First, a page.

(6) Having failed to prove that the exhibit contained 18.61 g of heroin, the Prosecution argued that it was impossible for Dr Chow to have made an error of more than 3.61g (24.07% of 15) and there was no reasonable doubt to support a charge that the amount was more than 15g, as opposed to a lower charge of more than 10g but less than 15g. However there was no evidence as to the probabilities of Dr Chow making such an error and therefore there was no fact on which the court could draw such an inference except by inferring that there was no probability of Dr Chow making an error of 24.07%, which the court was not prepared to do. Where the court was, on the evidence, left in doubt as to whether the accused had committed an offence in a lower or a higher degree of seriousness, the court should make a finding in the lower degree, particularly where a finding in a higher degree would give rise to a mandatory sentence of death: at [57] to [60].

Aw Kew Lim v PP [1987] SLR (R) 443; [1987] SLR 410 (distd)

Castle v Cross [1984] 1 WLR 1372; [1985] 1 All ER 87 (folld)

Garner v DPP [1990] 90 Cr App R 178 (folld)

Haw Tua Tau v PP [1981-1982] SLR (R) 133; [1980-1981] SLR 73 (folld)

Howe Yoon Chong v Chief Assessor [1990] 1 SLR (R) 78; [1990] SLR 4 (folld)

J S (A Minor), In re [1981] Fam 22; [1980] 1 All ER 1061 (folld)

Miller v Minister of Pensions [1947] 2 All ER 372 (folld)

Press Trust of India v Union of IndiaAIR 1974 SC 1044 (refd)

R v Van Beelan [1973] 4 SASR 353 (folld)

R v Wood (1972) 76 Cr App R 23 (folld)

Yick Wo v Hopkins (1886) 118 US 357 (refd)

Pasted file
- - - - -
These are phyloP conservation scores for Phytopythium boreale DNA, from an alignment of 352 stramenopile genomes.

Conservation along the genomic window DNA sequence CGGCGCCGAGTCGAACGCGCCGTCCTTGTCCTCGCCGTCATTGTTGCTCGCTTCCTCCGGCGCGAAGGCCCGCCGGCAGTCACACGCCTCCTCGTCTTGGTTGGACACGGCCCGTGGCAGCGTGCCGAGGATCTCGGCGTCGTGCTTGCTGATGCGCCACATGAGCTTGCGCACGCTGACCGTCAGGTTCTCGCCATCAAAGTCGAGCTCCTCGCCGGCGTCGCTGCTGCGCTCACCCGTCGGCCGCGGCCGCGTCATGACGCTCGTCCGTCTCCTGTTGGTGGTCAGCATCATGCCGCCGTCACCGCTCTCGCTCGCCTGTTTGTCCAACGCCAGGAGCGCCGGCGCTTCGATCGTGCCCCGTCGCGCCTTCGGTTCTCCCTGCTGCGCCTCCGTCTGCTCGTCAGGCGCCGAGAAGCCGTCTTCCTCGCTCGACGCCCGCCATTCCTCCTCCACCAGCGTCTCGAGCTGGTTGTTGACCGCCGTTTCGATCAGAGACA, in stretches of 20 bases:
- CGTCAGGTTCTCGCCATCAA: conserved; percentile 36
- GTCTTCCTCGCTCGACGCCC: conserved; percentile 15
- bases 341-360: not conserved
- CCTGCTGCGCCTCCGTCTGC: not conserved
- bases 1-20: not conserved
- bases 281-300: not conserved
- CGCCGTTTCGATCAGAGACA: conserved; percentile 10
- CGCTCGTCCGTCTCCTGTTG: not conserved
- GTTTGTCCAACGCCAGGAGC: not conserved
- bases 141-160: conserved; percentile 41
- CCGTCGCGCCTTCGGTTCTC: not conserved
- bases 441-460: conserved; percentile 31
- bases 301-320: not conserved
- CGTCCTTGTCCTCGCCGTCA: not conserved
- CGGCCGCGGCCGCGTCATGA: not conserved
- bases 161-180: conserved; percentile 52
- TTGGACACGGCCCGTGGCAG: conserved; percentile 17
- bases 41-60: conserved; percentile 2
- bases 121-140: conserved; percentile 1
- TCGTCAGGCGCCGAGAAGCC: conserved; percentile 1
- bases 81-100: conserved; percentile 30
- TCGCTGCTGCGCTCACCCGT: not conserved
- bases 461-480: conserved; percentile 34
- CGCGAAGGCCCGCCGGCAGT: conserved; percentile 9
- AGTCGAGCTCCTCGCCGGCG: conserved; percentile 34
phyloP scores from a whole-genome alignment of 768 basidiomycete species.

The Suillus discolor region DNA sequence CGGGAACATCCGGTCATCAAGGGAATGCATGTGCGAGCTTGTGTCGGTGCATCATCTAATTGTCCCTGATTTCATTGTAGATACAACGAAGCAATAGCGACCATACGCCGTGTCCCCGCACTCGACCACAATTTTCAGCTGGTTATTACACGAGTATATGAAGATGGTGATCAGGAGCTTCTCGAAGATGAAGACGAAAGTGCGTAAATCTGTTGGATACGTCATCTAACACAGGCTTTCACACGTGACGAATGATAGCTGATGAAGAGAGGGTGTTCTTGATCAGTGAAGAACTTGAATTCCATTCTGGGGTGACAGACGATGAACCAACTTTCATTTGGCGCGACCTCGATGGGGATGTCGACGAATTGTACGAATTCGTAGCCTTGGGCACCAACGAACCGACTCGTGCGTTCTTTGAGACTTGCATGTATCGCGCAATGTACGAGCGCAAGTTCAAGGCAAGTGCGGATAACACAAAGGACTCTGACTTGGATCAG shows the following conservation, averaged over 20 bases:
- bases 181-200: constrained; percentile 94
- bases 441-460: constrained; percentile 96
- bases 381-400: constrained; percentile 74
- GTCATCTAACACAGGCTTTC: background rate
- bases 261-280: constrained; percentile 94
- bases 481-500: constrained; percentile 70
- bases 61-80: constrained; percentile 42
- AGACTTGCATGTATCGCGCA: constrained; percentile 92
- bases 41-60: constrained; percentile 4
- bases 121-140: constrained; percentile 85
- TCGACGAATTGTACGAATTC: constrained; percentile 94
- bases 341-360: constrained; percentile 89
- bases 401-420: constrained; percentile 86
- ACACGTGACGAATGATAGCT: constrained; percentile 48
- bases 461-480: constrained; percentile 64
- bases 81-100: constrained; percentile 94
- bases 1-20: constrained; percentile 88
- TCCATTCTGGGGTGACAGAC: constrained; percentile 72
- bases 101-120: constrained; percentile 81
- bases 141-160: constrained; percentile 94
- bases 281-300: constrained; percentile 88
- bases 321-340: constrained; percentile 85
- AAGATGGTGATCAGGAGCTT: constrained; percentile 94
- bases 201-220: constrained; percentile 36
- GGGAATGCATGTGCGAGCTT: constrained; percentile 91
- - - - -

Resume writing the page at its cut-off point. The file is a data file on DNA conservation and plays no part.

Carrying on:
Constitution of the Republic of Singapore (1985Rev Ed)Art 12 (1) (consd)

Evidence Act (Cap 97,1985Rev Ed)ss 35, 67 (consd)

Misuse of Drugs Act (Cap 185, 1985Rev Ed)ss 5 (a), 16 (consd);s 33

Chan Seng Onn (Deputy Public Prosecutor) for the Public Prosecutor

Kan Ting Chiu (Low Yeap & Co) for the accused.

Judgment reserved.

Chan Sek Keong J

(delivering the judgment of the court):

1 The accused, Ang Soon Huat, was charged as follows:

You, Ang Soon Huat, on or about 29 September 1986 between 10.50pm and 11.15pm, in Singapore, did traffic in a controlled drug specified in Class 'A' of the First Schedule to the Misuse of Drugs Act (Cap 185), to wit, by transporting one plastic packet of drug containing not less than 18.77g of diamorphine in motor car JBJ 3072 from Immigration Woodlands Checkpoint to the carpark at Woodlands Cinema without any authorization under the said Act or the regulations made thereunder and you have thereby committed an offence under s 5 (a) and punishable under s 33 of the Misuse of Drugs Act.